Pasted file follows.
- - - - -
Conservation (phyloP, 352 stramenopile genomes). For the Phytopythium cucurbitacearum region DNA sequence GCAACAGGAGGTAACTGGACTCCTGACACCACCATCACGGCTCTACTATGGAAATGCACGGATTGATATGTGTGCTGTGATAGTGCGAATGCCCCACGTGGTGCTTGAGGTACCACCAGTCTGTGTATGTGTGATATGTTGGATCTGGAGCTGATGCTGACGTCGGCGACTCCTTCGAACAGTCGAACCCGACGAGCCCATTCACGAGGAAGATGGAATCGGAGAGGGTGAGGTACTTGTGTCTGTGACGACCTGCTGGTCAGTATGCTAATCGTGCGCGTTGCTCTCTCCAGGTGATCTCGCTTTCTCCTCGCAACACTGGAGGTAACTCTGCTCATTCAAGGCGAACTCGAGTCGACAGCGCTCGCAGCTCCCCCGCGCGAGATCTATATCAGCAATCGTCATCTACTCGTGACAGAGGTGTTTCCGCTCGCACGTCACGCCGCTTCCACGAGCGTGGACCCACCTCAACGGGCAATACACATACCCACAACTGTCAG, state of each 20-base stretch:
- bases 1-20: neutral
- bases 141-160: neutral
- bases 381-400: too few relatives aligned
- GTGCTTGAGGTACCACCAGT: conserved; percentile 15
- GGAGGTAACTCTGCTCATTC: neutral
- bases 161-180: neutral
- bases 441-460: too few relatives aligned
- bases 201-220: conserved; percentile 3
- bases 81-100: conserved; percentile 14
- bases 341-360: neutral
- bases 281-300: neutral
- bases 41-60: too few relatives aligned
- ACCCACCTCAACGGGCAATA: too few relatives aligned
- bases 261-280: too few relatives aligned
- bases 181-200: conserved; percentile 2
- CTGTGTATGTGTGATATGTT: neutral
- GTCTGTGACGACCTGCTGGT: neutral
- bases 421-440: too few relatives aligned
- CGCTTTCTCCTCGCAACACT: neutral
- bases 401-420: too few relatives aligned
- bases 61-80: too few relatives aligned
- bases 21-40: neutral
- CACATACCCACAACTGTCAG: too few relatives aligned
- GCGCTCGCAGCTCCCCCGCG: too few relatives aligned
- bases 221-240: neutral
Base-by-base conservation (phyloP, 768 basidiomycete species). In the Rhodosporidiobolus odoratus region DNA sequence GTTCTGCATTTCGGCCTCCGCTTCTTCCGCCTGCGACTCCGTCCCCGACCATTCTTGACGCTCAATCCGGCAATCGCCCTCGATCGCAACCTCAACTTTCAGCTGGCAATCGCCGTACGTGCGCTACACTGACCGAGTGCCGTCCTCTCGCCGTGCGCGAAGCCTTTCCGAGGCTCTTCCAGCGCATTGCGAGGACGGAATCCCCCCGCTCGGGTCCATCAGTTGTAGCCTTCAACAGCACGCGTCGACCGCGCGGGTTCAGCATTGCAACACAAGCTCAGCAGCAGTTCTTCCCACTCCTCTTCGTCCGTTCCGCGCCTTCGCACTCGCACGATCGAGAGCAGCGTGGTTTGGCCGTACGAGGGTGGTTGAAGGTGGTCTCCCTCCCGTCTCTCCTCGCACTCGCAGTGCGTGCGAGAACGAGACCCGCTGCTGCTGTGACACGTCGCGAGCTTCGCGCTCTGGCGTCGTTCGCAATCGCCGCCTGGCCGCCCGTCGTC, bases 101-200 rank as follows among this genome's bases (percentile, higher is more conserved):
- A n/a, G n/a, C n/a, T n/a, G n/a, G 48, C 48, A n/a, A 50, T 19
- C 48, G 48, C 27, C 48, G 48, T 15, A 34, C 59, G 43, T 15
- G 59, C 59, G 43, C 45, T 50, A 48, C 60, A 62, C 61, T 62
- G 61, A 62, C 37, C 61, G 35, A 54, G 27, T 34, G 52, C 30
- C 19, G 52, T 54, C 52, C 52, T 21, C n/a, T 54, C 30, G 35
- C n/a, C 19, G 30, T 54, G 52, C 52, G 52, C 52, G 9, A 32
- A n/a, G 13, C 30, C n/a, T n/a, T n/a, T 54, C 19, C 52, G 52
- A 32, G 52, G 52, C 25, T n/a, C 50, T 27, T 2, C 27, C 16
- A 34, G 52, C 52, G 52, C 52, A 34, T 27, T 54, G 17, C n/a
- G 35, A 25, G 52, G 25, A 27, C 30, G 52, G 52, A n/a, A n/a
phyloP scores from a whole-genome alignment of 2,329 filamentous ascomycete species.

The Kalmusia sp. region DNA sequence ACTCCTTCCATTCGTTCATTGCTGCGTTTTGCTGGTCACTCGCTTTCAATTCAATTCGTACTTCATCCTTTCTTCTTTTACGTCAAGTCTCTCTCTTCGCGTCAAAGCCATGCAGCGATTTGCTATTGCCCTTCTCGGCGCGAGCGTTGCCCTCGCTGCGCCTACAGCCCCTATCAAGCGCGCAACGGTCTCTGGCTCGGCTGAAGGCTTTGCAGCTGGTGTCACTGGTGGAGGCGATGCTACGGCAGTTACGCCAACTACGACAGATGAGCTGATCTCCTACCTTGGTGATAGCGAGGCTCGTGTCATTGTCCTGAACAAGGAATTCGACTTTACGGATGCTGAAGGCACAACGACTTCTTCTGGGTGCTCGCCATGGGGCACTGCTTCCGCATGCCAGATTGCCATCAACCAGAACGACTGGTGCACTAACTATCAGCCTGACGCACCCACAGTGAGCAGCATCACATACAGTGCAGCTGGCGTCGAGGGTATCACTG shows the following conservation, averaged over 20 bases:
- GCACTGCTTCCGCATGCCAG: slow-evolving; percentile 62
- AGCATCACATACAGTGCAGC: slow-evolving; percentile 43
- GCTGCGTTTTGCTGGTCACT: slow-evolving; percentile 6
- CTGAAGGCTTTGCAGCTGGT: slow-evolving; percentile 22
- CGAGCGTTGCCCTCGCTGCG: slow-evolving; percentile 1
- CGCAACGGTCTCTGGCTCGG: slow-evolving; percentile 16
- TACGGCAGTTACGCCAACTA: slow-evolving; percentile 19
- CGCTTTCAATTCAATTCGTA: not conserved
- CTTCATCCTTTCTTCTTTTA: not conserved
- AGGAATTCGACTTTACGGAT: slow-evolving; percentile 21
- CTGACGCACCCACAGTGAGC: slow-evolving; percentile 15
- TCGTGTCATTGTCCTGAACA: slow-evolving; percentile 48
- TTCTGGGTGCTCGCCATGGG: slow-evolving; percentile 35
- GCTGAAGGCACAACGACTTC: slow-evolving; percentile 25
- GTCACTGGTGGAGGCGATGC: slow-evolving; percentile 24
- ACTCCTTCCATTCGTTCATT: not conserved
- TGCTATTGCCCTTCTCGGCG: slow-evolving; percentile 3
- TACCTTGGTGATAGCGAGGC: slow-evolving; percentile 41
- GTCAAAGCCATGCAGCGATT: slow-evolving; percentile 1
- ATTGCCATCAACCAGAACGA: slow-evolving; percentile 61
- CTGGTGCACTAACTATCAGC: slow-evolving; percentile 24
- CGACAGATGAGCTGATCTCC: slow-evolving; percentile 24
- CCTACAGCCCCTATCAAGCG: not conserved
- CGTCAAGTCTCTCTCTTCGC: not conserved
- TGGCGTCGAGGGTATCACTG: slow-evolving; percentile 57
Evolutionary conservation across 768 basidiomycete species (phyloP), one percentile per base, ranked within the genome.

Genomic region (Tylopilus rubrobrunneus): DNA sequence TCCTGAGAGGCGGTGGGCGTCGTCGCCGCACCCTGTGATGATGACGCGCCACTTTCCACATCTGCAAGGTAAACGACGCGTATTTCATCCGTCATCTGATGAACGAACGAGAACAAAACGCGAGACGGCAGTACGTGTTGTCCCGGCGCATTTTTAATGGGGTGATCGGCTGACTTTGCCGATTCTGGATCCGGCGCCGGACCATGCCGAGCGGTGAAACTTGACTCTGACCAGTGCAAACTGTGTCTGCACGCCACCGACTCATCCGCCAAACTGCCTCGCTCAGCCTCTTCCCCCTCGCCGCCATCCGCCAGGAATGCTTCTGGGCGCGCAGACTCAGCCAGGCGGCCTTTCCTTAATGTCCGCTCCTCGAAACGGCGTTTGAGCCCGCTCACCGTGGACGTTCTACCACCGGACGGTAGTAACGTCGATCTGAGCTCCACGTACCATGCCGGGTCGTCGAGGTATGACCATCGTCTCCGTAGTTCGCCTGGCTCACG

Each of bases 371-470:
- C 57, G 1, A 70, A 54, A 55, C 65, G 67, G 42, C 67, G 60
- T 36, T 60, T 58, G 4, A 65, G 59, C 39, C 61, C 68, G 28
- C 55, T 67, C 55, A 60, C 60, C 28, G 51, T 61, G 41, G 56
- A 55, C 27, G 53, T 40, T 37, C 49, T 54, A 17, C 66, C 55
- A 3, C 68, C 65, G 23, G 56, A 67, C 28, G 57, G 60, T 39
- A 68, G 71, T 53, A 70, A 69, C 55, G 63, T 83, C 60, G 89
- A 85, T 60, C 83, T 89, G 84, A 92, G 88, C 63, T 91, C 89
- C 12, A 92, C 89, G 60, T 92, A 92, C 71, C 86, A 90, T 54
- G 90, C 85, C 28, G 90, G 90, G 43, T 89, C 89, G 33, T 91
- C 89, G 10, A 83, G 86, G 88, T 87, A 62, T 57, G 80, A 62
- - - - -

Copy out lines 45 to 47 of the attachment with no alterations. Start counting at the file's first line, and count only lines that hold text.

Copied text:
- CGCAACGGTCTCTGGCTCGG: slow-evolving; percentile 16
- TACGGCAGTTACGCCAACTA: slow-evolving; percentile 19
- CGCTTTCAATTCAATTCGTA: not conserved